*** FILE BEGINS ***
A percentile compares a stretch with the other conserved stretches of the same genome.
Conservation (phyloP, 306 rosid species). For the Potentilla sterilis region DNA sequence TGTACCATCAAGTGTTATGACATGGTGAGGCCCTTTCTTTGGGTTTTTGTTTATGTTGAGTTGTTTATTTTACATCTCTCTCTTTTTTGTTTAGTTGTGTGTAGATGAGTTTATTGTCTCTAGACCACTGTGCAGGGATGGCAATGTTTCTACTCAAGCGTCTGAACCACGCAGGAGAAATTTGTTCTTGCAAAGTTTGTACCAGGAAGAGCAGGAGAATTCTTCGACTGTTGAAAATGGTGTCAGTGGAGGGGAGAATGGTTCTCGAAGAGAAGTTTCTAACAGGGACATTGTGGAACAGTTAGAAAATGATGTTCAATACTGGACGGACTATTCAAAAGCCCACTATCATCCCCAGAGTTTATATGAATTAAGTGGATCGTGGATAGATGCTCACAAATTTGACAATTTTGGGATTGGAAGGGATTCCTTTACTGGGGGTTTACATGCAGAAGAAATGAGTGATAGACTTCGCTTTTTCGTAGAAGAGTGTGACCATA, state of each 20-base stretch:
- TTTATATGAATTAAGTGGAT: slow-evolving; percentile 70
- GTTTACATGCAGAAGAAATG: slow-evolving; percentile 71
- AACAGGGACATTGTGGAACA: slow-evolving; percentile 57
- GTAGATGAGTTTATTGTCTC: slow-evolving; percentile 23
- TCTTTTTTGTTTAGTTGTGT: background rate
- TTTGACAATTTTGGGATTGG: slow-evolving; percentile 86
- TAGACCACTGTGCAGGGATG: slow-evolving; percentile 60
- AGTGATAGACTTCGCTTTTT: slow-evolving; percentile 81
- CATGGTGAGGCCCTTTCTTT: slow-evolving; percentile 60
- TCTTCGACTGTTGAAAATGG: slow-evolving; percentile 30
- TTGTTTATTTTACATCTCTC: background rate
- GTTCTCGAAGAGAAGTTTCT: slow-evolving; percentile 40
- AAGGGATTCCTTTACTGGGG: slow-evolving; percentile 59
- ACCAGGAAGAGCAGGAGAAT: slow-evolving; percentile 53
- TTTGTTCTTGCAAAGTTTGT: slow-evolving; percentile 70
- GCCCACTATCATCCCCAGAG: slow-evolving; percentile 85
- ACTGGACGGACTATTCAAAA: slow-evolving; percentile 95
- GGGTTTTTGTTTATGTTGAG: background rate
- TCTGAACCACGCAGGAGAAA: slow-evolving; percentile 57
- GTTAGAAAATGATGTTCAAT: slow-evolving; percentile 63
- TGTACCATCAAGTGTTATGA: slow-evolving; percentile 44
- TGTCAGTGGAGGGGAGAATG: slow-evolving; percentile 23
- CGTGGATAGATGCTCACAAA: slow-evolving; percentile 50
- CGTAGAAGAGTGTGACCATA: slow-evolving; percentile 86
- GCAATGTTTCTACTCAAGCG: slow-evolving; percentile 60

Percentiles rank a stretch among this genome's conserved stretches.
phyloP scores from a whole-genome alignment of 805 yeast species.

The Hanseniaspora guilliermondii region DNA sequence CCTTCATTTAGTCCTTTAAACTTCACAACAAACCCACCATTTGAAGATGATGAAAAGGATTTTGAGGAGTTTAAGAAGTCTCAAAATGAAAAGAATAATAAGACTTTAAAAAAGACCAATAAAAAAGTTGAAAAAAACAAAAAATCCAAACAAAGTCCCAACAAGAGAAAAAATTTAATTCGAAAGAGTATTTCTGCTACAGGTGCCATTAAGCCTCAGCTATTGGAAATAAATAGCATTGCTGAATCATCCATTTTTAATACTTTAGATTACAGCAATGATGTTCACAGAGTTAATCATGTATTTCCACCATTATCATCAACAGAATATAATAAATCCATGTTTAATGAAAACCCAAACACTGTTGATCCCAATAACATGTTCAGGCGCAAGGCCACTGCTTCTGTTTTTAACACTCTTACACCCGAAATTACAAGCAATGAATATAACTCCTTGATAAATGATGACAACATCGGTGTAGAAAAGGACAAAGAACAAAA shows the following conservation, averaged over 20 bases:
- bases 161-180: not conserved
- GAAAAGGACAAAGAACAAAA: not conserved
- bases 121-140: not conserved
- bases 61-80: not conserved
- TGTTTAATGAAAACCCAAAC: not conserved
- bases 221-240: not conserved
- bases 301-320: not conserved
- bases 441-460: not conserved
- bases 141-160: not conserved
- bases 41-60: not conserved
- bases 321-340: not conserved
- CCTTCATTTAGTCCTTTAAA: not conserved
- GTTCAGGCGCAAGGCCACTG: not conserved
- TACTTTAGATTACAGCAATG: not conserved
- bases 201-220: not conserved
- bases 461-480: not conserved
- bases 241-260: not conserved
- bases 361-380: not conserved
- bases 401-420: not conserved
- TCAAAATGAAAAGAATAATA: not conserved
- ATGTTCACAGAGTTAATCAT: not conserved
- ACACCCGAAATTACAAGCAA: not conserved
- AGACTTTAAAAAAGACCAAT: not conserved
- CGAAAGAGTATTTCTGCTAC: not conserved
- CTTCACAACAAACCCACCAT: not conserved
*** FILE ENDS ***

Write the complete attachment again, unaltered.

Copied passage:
A percentile compares a stretch with the other conserved stretches of the same genome.
Conservation (phyloP, 306 rosid species). For the Potentilla sterilis region DNA sequence TGTACCATCAAGTGTTATGACATGGTGAGGCCCTTTCTTTGGGTTTTTGTTTATGTTGAGTTGTTTATTTTACATCTCTCTCTTTTTTGTTTAGTTGTGTGTAGATGAGTTTATTGTCTCTAGACCACTGTGCAGGGATGGCAATGTTTCTACTCAAGCGTCTGAACCACGCAGGAGAAATTTGTTCTTGCAAAGTTTGTACCAGGAAGAGCAGGAGAATTCTTCGACTGTTGAAAATGGTGTCAGTGGAGGGGAGAATGGTTCTCGAAGAGAAGTTTCTAACAGGGACATTGTGGAACAGTTAGAAAATGATGTTCAATACTGGACGGACTATTCAAAAGCCCACTATCATCCCCAGAGTTTATATGAATTAAGTGGATCGTGGATAGATGCTCACAAATTTGACAATTTTGGGATTGGAAGGGATTCCTTTACTGGGGGTTTACATGCAGAAGAAATGAGTGATAGACTTCGCTTTTTCGTAGAAGAGTGTGACCATA, state of each 20-base stretch:
- TTTATATGAATTAAGTGGAT: slow-evolving; percentile 70
- GTTTACATGCAGAAGAAATG: slow-evolving; percentile 71
- AACAGGGACATTGTGGAACA: slow-evolving; percentile 57
- GTAGATGAGTTTATTGTCTC: slow-evolving; percentile 23
- TCTTTTTTGTTTAGTTGTGT: background rate
- TTTGACAATTTTGGGATTGG: slow-evolving; percentile 86
- TAGACCACTGTGCAGGGATG: slow-evolving; percentile 60
- AGTGATAGACTTCGCTTTTT: slow-evolving; percentile 81
- CATGGTGAGGCCCTTTCTTT: slow-evolving; percentile 60
- TCTTCGACTGTTGAAAATGG: slow-evolving; percentile 30
- TTGTTTATTTTACATCTCTC: background rate
- GTTCTCGAAGAGAAGTTTCT: slow-evolving; percentile 40
- AAGGGATTCCTTTACTGGGG: slow-evolving; percentile 59
- ACCAGGAAGAGCAGGAGAAT: slow-evolving; percentile 53
- TTTGTTCTTGCAAAGTTTGT: slow-evolving; percentile 70
- GCCCACTATCATCCCCAGAG: slow-evolving; percentile 85
- ACTGGACGGACTATTCAAAA: slow-evolving; percentile 95
- GGGTTTTTGTTTATGTTGAG: background rate
- TCTGAACCACGCAGGAGAAA: slow-evolving; percentile 57
- GTTAGAAAATGATGTTCAAT: slow-evolving; percentile 63
- TGTACCATCAAGTGTTATGA: slow-evolving; percentile 44
- TGTCAGTGGAGGGGAGAATG: slow-evolving; percentile 23
- CGTGGATAGATGCTCACAAA: slow-evolving; percentile 50
- CGTAGAAGAGTGTGACCATA: slow-evolving; percentile 86
- GCAATGTTTCTACTCAAGCG: slow-evolving; percentile 60

Percentiles rank a stretch among this genome's conserved stretches.
phyloP scores from a whole-genome alignment of 805 yeast species.

The Hanseniaspora guilliermondii region DNA sequence CCTTCATTTAGTCCTTTAAACTTCACAACAAACCCACCATTTGAAGATGATGAAAAGGATTTTGAGGAGTTTAAGAAGTCTCAAAATGAAAAGAATAATAAGACTTTAAAAAAGACCAATAAAAAAGTTGAAAAAAACAAAAAATCCAAACAAAGTCCCAACAAGAGAAAAAATTTAATTCGAAAGAGTATTTCTGCTACAGGTGCCATTAAGCCTCAGCTATTGGAAATAAATAGCATTGCTGAATCATCCATTTTTAATACTTTAGATTACAGCAATGATGTTCACAGAGTTAATCATGTATTTCCACCATTATCATCAACAGAATATAATAAATCCATGTTTAATGAAAACCCAAACACTGTTGATCCCAATAACATGTTCAGGCGCAAGGCCACTGCTTCTGTTTTTAACACTCTTACACCCGAAATTACAAGCAATGAATATAACTCCTTGATAAATGATGACAACATCGGTGTAGAAAAGGACAAAGAACAAAA shows the following conservation, averaged over 20 bases:
- bases 161-180: not conserved
- GAAAAGGACAAAGAACAAAA: not conserved
- bases 121-140: not conserved
- bases 61-80: not conserved
- TGTTTAATGAAAACCCAAAC: not conserved
- bases 221-240: not conserved
- bases 301-320: not conserved
- bases 441-460: not conserved
- bases 141-160: not conserved
- bases 41-60: not conserved
- bases 321-340: not conserved
- CCTTCATTTAGTCCTTTAAA: not conserved
- GTTCAGGCGCAAGGCCACTG: not conserved
- TACTTTAGATTACAGCAATG: not conserved
- bases 201-220: not conserved
- bases 461-480: not conserved
- bases 241-260: not conserved
- bases 361-380: not conserved
- bases 401-420: not conserved
- TCAAAATGAAAAGAATAATA: not conserved
- ATGTTCACAGAGTTAATCAT: not conserved
- ACACCCGAAATTACAAGCAA: not conserved
- AGACTTTAAAAAAGACCAAT: not conserved
- CGAAAGAGTATTTCTGCTAC: not conserved
- CTTCACAACAAACCCACCAT: not conserved